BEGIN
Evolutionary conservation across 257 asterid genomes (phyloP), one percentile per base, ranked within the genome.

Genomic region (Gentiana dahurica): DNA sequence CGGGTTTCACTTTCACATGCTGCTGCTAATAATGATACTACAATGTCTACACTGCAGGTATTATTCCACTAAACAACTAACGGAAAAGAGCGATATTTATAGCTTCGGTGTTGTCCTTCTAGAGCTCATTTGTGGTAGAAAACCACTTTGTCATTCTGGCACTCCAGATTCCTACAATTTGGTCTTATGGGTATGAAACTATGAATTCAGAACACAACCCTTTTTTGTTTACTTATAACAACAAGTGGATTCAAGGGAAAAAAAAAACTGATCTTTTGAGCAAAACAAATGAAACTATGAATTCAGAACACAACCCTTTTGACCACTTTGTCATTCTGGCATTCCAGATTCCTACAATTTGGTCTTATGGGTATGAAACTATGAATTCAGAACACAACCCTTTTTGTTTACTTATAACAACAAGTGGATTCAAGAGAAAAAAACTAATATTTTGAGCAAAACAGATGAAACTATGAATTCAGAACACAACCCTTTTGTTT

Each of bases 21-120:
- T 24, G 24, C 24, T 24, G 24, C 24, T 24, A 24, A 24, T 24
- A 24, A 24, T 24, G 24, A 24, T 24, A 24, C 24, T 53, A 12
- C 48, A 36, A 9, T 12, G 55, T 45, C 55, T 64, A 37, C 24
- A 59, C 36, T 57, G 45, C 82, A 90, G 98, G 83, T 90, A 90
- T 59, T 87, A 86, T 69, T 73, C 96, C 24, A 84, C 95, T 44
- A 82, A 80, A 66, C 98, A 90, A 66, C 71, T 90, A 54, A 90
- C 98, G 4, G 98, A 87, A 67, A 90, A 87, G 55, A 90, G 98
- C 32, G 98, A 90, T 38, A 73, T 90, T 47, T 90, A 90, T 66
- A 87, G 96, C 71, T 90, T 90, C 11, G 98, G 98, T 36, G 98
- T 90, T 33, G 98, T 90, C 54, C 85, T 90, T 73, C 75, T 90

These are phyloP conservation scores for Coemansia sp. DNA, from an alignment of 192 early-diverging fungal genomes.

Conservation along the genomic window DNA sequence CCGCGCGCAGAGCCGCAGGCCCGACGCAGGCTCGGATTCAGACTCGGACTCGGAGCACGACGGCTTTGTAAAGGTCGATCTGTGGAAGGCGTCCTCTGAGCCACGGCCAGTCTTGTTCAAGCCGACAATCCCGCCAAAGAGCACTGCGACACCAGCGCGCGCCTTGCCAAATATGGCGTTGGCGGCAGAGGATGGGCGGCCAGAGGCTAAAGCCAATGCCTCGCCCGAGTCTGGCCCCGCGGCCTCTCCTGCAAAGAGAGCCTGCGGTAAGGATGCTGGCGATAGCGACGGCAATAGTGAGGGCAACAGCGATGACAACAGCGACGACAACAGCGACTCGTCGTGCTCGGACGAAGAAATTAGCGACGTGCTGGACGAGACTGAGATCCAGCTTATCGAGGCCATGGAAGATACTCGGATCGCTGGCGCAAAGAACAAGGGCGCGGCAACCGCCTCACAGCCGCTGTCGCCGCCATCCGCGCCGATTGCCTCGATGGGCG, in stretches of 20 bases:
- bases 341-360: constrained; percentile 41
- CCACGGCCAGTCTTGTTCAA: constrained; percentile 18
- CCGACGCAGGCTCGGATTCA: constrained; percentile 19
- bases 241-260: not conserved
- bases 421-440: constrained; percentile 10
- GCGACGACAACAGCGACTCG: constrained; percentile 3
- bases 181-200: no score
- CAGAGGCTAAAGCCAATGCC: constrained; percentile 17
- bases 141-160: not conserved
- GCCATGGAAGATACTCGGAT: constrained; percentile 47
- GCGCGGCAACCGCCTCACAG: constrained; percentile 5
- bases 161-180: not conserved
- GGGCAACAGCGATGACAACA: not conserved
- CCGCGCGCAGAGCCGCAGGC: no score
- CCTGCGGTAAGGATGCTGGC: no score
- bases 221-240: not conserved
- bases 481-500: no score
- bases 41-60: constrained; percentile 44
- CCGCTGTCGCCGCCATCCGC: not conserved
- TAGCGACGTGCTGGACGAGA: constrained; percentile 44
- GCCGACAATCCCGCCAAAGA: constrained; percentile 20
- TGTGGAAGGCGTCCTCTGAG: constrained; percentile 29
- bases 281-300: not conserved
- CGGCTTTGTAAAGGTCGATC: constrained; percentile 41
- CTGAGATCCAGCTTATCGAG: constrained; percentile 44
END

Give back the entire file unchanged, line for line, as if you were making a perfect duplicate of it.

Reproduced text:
Evolutionary conservation across 257 asterid genomes (phyloP), one percentile per base, ranked within the genome.

Genomic region (Gentiana dahurica): DNA sequence CGGGTTTCACTTTCACATGCTGCTGCTAATAATGATACTACAATGTCTACACTGCAGGTATTATTCCACTAAACAACTAACGGAAAAGAGCGATATTTATAGCTTCGGTGTTGTCCTTCTAGAGCTCATTTGTGGTAGAAAACCACTTTGTCATTCTGGCACTCCAGATTCCTACAATTTGGTCTTATGGGTATGAAACTATGAATTCAGAACACAACCCTTTTTTGTTTACTTATAACAACAAGTGGATTCAAGGGAAAAAAAAAACTGATCTTTTGAGCAAAACAAATGAAACTATGAATTCAGAACACAACCCTTTTGACCACTTTGTCATTCTGGCATTCCAGATTCCTACAATTTGGTCTTATGGGTATGAAACTATGAATTCAGAACACAACCCTTTTTGTTTACTTATAACAACAAGTGGATTCAAGAGAAAAAAACTAATATTTTGAGCAAAACAGATGAAACTATGAATTCAGAACACAACCCTTTTGTTT

Each of bases 21-120:
- T 24, G 24, C 24, T 24, G 24, C 24, T 24, A 24, A 24, T 24
- A 24, A 24, T 24, G 24, A 24, T 24, A 24, C 24, T 53, A 12
- C 48, A 36, A 9, T 12, G 55, T 45, C 55, T 64, A 37, C 24
- A 59, C 36, T 57, G 45, C 82, A 90, G 98, G 83, T 90, A 90
- T 59, T 87, A 86, T 69, T 73, C 96, C 24, A 84, C 95, T 44
- A 82, A 80, A 66, C 98, A 90, A 66, C 71, T 90, A 54, A 90
- C 98, G 4, G 98, A 87, A 67, A 90, A 87, G 55, A 90, G 98
- C 32, G 98, A 90, T 38, A 73, T 90, T 47, T 90, A 90, T 66
- A 87, G 96, C 71, T 90, T 90, C 11, G 98, G 98, T 36, G 98
- T 90, T 33, G 98, T 90, C 54, C 85, T 90, T 73, C 75, T 90

These are phyloP conservation scores for Coemansia sp. DNA, from an alignment of 192 early-diverging fungal genomes.

Conservation along the genomic window DNA sequence CCGCGCGCAGAGCCGCAGGCCCGACGCAGGCTCGGATTCAGACTCGGACTCGGAGCACGACGGCTTTGTAAAGGTCGATCTGTGGAAGGCGTCCTCTGAGCCACGGCCAGTCTTGTTCAAGCCGACAATCCCGCCAAAGAGCACTGCGACACCAGCGCGCGCCTTGCCAAATATGGCGTTGGCGGCAGAGGATGGGCGGCCAGAGGCTAAAGCCAATGCCTCGCCCGAGTCTGGCCCCGCGGCCTCTCCTGCAAAGAGAGCCTGCGGTAAGGATGCTGGCGATAGCGACGGCAATAGTGAGGGCAACAGCGATGACAACAGCGACGACAACAGCGACTCGTCGTGCTCGGACGAAGAAATTAGCGACGTGCTGGACGAGACTGAGATCCAGCTTATCGAGGCCATGGAAGATACTCGGATCGCTGGCGCAAAGAACAAGGGCGCGGCAACCGCCTCACAGCCGCTGTCGCCGCCATCCGCGCCGATTGCCTCGATGGGCG, in stretches of 20 bases:
- bases 341-360: constrained; percentile 41
- CCACGGCCAGTCTTGTTCAA: constrained; percentile 18
- CCGACGCAGGCTCGGATTCA: constrained; percentile 19
- bases 241-260: not conserved
- bases 421-440: constrained; percentile 10
- GCGACGACAACAGCGACTCG: constrained; percentile 3
- bases 181-200: no score
- CAGAGGCTAAAGCCAATGCC: constrained; percentile 17
- bases 141-160: not conserved
- GCCATGGAAGATACTCGGAT: constrained; percentile 47
- GCGCGGCAACCGCCTCACAG: constrained; percentile 5
- bases 161-180: not conserved
- GGGCAACAGCGATGACAACA: not conserved
- CCGCGCGCAGAGCCGCAGGC: no score
- CCTGCGGTAAGGATGCTGGC: no score
- bases 221-240: not conserved
- bases 481-500: no score
- bases 41-60: constrained; percentile 44
- CCGCTGTCGCCGCCATCCGC: not conserved
- TAGCGACGTGCTGGACGAGA: constrained; percentile 44
- GCCGACAATCCCGCCAAAGA: constrained; percentile 20
- TGTGGAAGGCGTCCTCTGAG: constrained; percentile 29
- bases 281-300: not conserved
- CGGCTTTGTAAAGGTCGATC: constrained; percentile 41
- CTGAGATCCAGCTTATCGAG: constrained; percentile 44